Sometimes the simplest concept can make for an utterly addictive and engaging virtual experience. From Wii Sports to Angry Birds, the original Mario Bros. to the Mario Party series, there have been plenty of games that have bridged the gap from casual to advanced players, and it all starts at how accessible and universal the concept at the core of the game is. In comes Maze, a game about, you guessed it, mazes. On paper, the idea of navigating and exploring a collection of labyrinths while platforming and gathering coins sounds like it could make for wholesome entertainment. Unfortunately, TreeFall Studios - the developer of The Letter - has constructed another game that lacks sensible execution. In other words, Maze certainly isn't a-maze-ing.

On a positive note, Maze is a much more inviting game than The Letter. Even if the same generic and ugly assets are present this time around, there's a better sense of production and understanding of the necessary elements of a video game – menus, options, save functions, and an actual reason to play. That's right, unlike The Letter, Maze is actually built around a gameplay concept and features legitimate – though very limited – elements that persist throughout the adventure. It's not exactly the most layered or complex design out there, but it is - nevertheless - an improvement over the studios' previous work. It at least proves that it's listening to and / or learning from the criticisms of its previous effort, which is absolutely welcome.

The problem, however, is that Maze just isn't much fun to play. It starts out being harmless enough, but as soon as precision platforming and nonsensical level design show up, any chance of enjoyment is pretty much out the window. On top of that, there are some visual design choices that are, putting it lightly, disorienting – like a maze made of bright coloured panels that intermittently change colour. We cannot stress enough just how off-putting some of the colours and patterns can be; in the second world we ran into a set of stages that instilled a horrible case of motion sickness in both of us that played it. It was so bad that the console had to be booted down for the day and returned to at a later time. We should also disclose that the neither of us have a history of getting ill from playing video games. When swinging the camera around, we even noticed an effect that makes the environment bend and expand as if you're looking through a fisheye lens. It's tough to stomach.

With each stage containing 10 coins to hunt and gather, and many of them being tucked away in extremely out-of-the-way places, finding your way to the exit of the maze - let alone collecting things - can be a major grind; that is accounting for the fact that we're talking about the core concept. And yes, you have to get all 10 coins to advance. It should also be said that you're limited to walking and jumping, so once hazards present themselves your means of protection boil down to simply avoiding them. It doesn't help that the controls are incredibly unwieldy; not only do you move very slowly in general, but turning from side to side is even more sluggish. When you're desperately trying to locate every coin in a narrow maze to quickly make your way out, it's as though you can't adjust your view fast enough to align with each new corridor. Then, when the level design presents very large spaces without many obstacles, it feels like you're crawling to get to where you need to be.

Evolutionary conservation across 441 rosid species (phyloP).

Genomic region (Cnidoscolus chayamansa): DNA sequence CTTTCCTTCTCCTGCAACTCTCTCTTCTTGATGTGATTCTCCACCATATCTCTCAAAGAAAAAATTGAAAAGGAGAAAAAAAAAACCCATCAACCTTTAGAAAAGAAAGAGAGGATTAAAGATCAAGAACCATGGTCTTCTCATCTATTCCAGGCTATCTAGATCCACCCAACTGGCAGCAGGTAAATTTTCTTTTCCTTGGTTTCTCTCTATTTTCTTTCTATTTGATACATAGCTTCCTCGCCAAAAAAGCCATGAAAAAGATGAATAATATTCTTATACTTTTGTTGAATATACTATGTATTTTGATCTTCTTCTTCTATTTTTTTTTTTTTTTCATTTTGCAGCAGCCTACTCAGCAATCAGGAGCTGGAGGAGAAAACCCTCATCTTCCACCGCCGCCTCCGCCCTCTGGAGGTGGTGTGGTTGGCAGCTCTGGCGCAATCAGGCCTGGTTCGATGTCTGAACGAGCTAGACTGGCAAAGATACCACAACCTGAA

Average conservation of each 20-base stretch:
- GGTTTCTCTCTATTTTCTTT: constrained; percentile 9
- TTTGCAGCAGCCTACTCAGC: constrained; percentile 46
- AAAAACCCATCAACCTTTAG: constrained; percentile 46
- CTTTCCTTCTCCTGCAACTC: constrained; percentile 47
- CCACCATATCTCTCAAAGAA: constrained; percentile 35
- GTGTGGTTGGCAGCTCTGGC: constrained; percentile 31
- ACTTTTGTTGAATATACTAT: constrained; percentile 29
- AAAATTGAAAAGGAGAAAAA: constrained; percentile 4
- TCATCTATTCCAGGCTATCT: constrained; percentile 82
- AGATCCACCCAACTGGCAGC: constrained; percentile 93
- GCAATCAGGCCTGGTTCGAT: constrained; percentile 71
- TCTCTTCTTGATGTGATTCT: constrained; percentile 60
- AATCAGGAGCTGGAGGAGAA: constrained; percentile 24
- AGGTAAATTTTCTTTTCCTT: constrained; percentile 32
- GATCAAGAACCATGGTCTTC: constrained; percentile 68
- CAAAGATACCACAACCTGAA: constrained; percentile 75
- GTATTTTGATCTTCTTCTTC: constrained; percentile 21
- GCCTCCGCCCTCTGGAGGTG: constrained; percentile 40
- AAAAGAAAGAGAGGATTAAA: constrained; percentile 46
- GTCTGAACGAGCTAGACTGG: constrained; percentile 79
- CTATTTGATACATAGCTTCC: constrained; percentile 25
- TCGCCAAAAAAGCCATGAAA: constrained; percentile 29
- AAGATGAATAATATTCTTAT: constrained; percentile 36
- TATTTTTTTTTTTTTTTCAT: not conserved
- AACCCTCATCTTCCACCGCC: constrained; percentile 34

Outside of the single player mode, which makes up the bulk of the package, Maze has local multiplayer and an arcade option. Multiplayer can be semi-entertaining for a couple of matches, but the limited number of stages, along with the fact that starting points and coin placements didn't seem to be randomized, really diminishes the chance of it retaining any lasting appeal. Arcade mode presents a couple of okay stages, loaded with 20 coins instead of 10, and asks you to gather them all in a set amount of time. Both of these modes feel tacked on and unsubstantial, seemingly existing for the sake of making the package appear more robust. For the asking price, ultimately, there's a respectable amount of content here, so that's not at all the problem.

It's clear that Maze is a much more cared about project than The Letter, but unfortunately the final product is far from impressive. There are some things to commend, like the amount of environmental diversity for example, though when the mechanics are sloppy and movements can trigger wooziness, it's hard to see past the negatives to care about the positives. And besides, at its very best, Maze doesn't really ever advance beyond mediocre territory.

Conclusion

While it's immediately and undeniably clear that Maze is an improvement over The Letter, that doesn't mean it amounts to all that much. With generic assets and a lack of tactful design, along with plenty of other poor and questionable areas of production, there's nothing here that's all that compelling. We genuinely like the idea of a game filled with bite-sized mazes to explore, and we think such a universal concept such as this could make for a delightful downloadable escape, but this effort just doesn't deliver the goods. Get lost in something else on the eShop instead.